Many of them, as was but natural, died violent deaths, some by accident and a few by their own hands. No man of the first class ever died in the ring. The nearest approach to it was the singular and mournful fate which befell Simon Byrne, the brave Irishman, who had the misfortune to cause the death of his antagonist, Angus Mackay, and afterwards met his own end at the hands of Deaf Burke. Neither Byrne nor Mackay could, however, be said to be boxers of the very first rank. It certainly would appear, if we may argue from the prize-ring, that the human machine becomes more delicate and is more sensitive to jar or shock. In the early days a fatal end to a fight was exceedingly rare. Gradually such tragedies became rather more common, until now even with the gloves they have shocked us by their frequency, and we feel that the rude play of our forefathers is indeed too rough for a more highly organized generation. Still, it may help us to clear our minds of cant if we remember that within two or three years the hunting-field and the steeple-chase claim more victims than the prize-ring has done in two centuries.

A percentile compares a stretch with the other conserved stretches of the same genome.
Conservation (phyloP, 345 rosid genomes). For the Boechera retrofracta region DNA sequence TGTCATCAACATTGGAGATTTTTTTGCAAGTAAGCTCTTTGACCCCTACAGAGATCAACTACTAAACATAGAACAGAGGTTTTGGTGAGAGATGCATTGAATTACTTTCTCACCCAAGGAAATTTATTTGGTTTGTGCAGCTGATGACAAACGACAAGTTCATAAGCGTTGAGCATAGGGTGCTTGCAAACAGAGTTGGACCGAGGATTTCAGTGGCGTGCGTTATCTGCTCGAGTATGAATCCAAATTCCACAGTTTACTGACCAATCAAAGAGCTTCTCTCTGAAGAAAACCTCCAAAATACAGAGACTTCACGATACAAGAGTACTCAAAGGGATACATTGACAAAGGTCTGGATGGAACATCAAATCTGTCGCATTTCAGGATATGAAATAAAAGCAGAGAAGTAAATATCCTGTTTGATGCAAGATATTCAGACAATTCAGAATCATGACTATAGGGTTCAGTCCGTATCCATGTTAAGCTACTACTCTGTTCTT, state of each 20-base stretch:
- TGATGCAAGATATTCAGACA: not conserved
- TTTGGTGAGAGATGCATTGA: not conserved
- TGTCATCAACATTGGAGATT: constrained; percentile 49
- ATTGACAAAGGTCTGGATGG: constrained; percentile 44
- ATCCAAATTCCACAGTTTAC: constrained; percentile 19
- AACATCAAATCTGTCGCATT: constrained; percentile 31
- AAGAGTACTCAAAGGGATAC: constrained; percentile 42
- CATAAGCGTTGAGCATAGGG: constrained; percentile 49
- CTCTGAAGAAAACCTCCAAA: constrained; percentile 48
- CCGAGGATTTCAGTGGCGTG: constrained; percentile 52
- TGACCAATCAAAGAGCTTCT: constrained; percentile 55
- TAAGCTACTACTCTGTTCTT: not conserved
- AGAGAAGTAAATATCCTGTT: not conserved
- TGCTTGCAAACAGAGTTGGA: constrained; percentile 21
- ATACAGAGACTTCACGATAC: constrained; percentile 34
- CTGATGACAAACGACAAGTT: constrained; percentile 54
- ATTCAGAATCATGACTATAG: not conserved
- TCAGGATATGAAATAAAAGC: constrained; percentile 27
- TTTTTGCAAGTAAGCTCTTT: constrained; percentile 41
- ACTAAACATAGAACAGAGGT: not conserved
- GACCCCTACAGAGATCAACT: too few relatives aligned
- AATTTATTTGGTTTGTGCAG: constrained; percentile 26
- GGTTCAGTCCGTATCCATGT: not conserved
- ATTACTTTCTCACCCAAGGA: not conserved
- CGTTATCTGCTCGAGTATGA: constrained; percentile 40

Many of these men had served their country well with that strength and courage which brought them fame. Cribb was, if I mistake not, in the Royal Navy. So was the terrible dwarf Scroggins, all chest and shoulders, whose springing hits for many a year carried all before them until the canny Welshman, Ned Turner, stopped his career, only to be stopped in turn by the brilliant Irishman, Jack Randall. Shaw, who stood high among the heavy-weights, was cut to pieces by the French Cuirassiers in the first charge at Waterloo. The brutal Berks died greatly in the breach of Badajos. The lives of these men stood for something, and that was just the one supreme thing which the times called for — an unflinching endurance which could bear up against a world in arms. Look at Jem Belcher — beautiful, heroic Jem, a manlier Byron — but there, this is not an essay on the old prize-ring, and one man's lore is another man's bore. Let us pass those three low-down, unjustifiable, fascinating volumes, and on to nobler topics beyond!